This is not a nice children’s story, or just a loping Christmas lyric, but a tense narrative filled with offense and intrigue. These darker-skinned foreigners who didn’t speak the language or worship Israel’s God crossed the border unannounced, carrying sensitive information about a rival king. Matthew tells us that Herod and all of Jerusalem were frightened when these Wiseguys plodded into town.
Sadly, the outline of this story could be told at any time in human history. We have always both used and feared the unfamiliar Other. But these particular undocumented strangers were like the Christmas angels, they carried good news of great joy to all the people. What if Herod had turned them away?
O, star of wonder, star of night. The professors traveled on with Herod’s blessing—they sought a king; Herod sought that tiny king’s life.
The intent of Matthew’s narrative is to challenge our comfy notion that Jesus was sent to earth to save only those who were like himself—Jewish boys born to Jewish mothers who worshipped the one true God of Abraham and Moses—and later people like us who claim that same heritage. Matthew blows the quaint Christmas narrative all to pieces. Jesus is Lord not only of his own people in the little town of Bethlehem, but of the whole world and all its people. And all are welcome to worship him. Even, maybe especially those against whom we would slam the door.
But here’s where the story gets interesting. The visitors from the east were warned in a dream that Herod was not to be trusted. So, after kneeling before a diapered king, they saddled their camels and went home by another road. A road both literal and spiritual.
The literal road? Imagine how much more difficult the trip home would have been. Which roads were safe and which were populated by bandits? They could not have traveled unnoticed—their dark skin and royal robes prevented that. Who among their fellow travelers were kind strangers and which ones were Herod’s spies? How would they know which way to go? The star had dissipated long ago and they had no map to guide them. Landmarks eluded them.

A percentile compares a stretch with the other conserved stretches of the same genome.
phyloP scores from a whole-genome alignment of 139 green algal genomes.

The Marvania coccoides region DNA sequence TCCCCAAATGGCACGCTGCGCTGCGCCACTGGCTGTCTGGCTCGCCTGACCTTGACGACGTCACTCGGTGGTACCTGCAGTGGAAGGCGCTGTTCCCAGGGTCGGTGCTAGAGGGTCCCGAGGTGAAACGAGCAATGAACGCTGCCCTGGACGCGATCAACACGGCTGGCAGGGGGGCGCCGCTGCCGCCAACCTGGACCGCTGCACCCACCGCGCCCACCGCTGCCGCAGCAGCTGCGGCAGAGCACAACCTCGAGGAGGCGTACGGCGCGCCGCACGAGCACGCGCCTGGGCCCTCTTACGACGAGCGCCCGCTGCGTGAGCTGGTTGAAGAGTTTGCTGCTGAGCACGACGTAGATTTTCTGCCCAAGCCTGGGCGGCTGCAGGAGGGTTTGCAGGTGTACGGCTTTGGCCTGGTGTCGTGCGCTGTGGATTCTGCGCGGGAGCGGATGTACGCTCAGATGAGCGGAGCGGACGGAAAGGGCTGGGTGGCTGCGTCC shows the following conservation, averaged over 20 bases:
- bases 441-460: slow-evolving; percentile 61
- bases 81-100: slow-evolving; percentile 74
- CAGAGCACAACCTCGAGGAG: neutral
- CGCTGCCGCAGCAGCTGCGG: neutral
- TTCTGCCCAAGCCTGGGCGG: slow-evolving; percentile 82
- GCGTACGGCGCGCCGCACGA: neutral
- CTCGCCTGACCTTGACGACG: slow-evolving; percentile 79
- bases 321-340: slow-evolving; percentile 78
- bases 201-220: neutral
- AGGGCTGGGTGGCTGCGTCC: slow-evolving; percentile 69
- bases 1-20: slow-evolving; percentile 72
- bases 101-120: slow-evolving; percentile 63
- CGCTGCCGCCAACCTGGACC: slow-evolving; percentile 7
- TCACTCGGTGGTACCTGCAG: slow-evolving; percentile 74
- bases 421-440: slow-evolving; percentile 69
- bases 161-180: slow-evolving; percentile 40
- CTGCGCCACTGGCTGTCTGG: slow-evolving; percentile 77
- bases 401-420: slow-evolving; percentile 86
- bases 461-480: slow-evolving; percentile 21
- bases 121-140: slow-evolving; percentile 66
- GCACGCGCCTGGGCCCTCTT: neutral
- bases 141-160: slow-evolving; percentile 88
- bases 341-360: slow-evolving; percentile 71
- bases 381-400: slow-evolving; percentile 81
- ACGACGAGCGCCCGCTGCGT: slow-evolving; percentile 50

And the spiritual road? They had come to Bethlehem as curious constellation-chasers. They left Bethlehem having seen not just a cute baby, but the face of God. Before Bethlehem, they had been students of the stars and teachers of the cosmos. But now those familiar landmarks elude them. And they—these dangerous strangers whom Jesus welcomed—would never be the same. Traveling home by a brand-new road.
A friend of ours was widowed yesterday. The diagnosis of a brutal cancer came just two months ago; yesterday she held her husband’s hands as he breathed his last. Her loss is without measure. He was my age. He was much loved. His future was rich with possibility. And not a centimeter of the road they traveled in the last two months was on anybody’s map. There were no landmarks, and certainly no rest stops.
And now she goes on without him, forced to travel back to her own country by another road. An unfamiliar road. An unwelcome road. A road potholed with grief and anger. A road wet with tears and rutted with regret. A road populated by well-meaning strangers and distraught friends. Who can she trust? Who will guide her? Will there be any landmarks on this dark stretch of the highway?
Yes. Because others have traveled this road before. Wise ones have traveled this road before.
Since Christmas, we have all been on the road. Mary and Joseph were forced to travel by the greedy machinations of an intemperate king. Angels swooped from heaven. Shepherds ran into town. Last Sunday Jesus and his family traveled to Jerusalem, where he lingered a little too long. And today we share the journey with Wise Ones from a distant land—different only in their country of origin and the words they use for praise, but seeking and hopeful just as we are.
None of us can return by the same road once we have encountered God. Whether stunned by grief or overwhelmed by joy or searching for a truth that has so far eluded us, once we have seen the face of God, worshipped Christ the King, we travel back to our own countries by another road.
There will be no red barns or corn-filled storage bins. No familiar bridges or well-marked intersections. All the land marks are gone. But these: companions when we stumble, sustenance when we grow hungry, welcome when we stop to rest.